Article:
“Have a productive summer/winter/week/weekend...” they always say. But what about the joy of doing nothing – daydreaming, or day-thieving? What about slowing down, I mean, really slowing down? Our resistance to pause and reflection is like a bad love affair. Boredom is a luxury only the old-world aristocrats and underprivileged city dwellers can afford. Who else?
“I would prefer not to,” says the protagonist Bartleby, once a dutiful and productive employee but recently taken on the habit of responding to his boss’s requests with “I would prefer not to”. He does less and less work. The employer’s attempts to reason with Bartleby prove to be pointless. One day, the employer ar- rives at the office to discover that Bartleby has moved himself in.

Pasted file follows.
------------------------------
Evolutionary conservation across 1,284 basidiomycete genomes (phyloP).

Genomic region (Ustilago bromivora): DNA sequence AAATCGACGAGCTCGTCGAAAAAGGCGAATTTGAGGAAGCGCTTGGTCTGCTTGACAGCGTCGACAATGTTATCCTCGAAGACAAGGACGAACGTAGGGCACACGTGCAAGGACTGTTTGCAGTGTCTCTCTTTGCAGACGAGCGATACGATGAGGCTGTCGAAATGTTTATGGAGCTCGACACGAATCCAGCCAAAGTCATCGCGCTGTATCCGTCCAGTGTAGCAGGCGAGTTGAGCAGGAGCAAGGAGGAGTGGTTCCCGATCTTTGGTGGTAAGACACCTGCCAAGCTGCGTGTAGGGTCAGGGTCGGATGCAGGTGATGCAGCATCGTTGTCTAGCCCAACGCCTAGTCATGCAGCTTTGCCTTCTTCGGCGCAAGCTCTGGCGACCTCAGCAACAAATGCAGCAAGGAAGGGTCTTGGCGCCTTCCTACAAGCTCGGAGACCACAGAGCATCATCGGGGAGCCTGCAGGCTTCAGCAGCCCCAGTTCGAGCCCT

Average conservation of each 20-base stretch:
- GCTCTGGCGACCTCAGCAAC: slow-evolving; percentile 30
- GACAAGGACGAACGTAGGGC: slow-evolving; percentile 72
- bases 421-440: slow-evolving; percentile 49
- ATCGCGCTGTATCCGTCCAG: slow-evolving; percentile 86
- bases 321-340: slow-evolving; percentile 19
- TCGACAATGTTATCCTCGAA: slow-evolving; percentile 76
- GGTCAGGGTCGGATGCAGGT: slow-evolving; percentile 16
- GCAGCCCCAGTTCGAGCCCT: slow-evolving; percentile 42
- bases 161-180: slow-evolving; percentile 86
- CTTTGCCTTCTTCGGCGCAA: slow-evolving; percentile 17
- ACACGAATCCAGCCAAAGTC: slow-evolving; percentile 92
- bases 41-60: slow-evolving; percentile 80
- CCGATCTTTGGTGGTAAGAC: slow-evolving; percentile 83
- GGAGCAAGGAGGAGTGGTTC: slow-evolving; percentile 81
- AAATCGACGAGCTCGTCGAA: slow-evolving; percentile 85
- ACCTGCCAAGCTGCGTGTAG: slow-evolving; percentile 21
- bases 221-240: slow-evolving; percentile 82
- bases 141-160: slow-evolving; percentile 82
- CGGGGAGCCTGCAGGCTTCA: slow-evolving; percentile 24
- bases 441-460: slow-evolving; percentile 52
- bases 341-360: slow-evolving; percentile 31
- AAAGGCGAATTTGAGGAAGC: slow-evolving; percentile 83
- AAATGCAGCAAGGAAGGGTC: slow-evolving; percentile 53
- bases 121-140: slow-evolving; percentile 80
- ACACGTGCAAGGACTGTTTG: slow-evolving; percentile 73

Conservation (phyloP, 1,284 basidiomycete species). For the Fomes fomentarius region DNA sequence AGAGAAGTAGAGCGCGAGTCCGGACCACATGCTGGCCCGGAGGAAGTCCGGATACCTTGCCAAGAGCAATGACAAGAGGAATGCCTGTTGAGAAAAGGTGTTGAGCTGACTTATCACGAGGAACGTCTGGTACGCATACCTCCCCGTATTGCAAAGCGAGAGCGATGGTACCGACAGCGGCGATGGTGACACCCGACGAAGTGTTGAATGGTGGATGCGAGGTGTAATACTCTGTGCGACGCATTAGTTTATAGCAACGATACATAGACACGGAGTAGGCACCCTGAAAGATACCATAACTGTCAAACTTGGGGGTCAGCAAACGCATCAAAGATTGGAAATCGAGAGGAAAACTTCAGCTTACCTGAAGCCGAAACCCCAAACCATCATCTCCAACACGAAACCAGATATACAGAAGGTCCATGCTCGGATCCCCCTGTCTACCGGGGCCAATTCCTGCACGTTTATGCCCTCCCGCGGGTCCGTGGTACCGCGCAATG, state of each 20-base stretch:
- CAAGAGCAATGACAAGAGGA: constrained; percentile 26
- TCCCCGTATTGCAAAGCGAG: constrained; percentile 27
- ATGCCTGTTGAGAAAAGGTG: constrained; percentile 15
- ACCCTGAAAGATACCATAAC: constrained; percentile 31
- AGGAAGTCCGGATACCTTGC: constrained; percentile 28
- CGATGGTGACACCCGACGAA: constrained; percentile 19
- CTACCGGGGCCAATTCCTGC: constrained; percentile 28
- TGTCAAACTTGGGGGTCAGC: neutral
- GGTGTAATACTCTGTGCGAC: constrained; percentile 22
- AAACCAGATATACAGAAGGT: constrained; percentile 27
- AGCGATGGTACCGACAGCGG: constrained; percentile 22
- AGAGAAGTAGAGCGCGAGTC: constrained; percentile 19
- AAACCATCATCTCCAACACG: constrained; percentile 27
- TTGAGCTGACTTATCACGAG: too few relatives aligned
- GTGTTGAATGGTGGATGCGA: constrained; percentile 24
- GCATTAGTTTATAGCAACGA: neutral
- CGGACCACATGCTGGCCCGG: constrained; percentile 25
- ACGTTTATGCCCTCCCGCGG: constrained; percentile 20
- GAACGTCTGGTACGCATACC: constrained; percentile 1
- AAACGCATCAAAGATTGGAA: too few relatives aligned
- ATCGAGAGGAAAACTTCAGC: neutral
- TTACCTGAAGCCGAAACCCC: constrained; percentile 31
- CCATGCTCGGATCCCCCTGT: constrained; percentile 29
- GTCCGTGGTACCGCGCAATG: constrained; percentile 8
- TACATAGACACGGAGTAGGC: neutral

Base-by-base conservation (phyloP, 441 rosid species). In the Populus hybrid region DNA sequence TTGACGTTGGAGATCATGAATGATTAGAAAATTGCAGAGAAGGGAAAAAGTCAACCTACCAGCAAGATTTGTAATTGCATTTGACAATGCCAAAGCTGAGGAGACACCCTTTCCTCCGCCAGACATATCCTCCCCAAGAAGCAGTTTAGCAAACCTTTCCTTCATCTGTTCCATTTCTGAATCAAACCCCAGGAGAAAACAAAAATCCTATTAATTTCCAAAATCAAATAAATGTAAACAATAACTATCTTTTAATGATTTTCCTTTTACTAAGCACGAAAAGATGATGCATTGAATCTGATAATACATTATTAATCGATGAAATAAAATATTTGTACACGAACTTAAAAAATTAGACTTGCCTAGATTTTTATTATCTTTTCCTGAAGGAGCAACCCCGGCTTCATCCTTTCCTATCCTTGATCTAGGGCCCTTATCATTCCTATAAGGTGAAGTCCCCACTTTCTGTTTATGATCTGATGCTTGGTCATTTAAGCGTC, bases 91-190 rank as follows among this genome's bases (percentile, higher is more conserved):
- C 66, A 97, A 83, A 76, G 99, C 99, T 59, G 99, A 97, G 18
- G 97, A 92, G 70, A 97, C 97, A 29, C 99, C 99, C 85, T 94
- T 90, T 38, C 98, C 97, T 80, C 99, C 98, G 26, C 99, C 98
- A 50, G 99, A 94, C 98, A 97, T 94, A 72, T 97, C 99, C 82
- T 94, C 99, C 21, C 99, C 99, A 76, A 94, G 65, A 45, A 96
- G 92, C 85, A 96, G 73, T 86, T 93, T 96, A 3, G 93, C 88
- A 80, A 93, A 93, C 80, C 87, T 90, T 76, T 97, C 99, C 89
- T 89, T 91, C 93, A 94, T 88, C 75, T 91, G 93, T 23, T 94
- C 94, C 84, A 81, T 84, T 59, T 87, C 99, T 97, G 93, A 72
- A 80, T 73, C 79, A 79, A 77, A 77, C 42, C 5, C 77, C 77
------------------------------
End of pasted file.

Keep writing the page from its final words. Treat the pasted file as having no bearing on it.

It’s always a fun response whenever you feel like opposing the most mundane of things. Another character, a stray cat bathes in the warm late-afternoon sun; turning over to its other side just to record the passage of time. Oh, there goes another eleven hours, meow..
Being the new romantic that SKARULE is, she contemplates how the ongoing safety measures and along with them, the ever-present longing and boredom, shape our actions and behavior, turning them into power structures in their own right. How may doing nothing be more fruitful than doing something? How do I wait better, productively, yet calmly?
words by Zane Onckule